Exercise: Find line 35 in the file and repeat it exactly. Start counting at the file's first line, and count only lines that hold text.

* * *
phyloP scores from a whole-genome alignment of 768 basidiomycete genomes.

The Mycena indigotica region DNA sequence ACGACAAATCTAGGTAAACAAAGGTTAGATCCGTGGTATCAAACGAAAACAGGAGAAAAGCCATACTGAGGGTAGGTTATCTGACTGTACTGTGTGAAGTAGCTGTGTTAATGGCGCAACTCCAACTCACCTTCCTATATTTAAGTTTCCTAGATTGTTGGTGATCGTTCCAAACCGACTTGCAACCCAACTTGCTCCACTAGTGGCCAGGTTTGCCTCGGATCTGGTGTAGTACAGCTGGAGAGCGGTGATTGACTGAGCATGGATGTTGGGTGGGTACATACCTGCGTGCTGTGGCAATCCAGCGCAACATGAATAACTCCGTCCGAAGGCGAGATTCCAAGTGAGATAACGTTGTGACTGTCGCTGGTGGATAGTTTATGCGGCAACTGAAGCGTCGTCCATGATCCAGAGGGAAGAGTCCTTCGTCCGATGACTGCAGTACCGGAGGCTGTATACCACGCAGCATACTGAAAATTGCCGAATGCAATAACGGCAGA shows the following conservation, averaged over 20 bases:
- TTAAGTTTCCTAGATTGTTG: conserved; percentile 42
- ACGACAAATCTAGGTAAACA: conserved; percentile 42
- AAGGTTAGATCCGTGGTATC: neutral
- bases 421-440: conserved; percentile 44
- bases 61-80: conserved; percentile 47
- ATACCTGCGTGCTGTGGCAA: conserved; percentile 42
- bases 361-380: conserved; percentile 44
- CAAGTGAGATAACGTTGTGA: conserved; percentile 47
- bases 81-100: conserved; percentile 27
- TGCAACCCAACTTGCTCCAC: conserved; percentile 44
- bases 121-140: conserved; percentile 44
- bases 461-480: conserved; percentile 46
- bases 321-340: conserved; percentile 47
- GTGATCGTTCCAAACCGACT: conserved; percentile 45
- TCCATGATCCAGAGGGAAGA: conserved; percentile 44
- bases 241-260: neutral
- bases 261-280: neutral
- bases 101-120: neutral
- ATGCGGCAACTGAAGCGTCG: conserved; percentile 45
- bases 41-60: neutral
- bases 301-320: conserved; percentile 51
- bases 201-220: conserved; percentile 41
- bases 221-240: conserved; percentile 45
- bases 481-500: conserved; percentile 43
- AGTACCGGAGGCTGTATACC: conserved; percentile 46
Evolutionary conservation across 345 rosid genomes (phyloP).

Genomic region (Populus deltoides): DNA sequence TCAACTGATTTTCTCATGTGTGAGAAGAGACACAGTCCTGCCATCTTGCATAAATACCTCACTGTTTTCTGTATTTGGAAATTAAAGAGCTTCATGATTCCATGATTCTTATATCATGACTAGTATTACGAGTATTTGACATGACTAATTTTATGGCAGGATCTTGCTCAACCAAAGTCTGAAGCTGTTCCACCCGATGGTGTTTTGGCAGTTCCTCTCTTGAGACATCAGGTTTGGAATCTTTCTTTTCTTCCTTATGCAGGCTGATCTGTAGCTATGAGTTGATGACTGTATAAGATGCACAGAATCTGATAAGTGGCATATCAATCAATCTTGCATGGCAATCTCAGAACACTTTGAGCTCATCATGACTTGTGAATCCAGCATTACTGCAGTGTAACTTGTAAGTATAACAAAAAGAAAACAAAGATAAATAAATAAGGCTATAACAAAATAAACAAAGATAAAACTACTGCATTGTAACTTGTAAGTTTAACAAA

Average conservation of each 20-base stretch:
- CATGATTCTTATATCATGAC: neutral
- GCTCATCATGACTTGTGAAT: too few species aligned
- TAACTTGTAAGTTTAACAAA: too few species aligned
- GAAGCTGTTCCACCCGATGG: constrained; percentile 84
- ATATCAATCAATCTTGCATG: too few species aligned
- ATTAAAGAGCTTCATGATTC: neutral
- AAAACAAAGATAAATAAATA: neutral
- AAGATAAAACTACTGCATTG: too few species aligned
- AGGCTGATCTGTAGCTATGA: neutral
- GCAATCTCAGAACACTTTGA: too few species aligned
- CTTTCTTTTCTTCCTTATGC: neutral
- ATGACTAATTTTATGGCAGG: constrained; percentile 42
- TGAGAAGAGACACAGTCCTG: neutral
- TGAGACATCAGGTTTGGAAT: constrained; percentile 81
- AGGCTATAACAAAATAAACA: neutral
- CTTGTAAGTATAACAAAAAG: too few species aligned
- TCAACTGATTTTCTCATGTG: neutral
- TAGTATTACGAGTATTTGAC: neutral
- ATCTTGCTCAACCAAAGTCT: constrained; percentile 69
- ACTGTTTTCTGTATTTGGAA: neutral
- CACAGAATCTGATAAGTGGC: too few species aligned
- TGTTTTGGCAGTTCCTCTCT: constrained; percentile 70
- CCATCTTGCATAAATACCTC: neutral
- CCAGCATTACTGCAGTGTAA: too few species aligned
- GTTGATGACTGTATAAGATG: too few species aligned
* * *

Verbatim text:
- ATATCAATCAATCTTGCATG: too few species aligned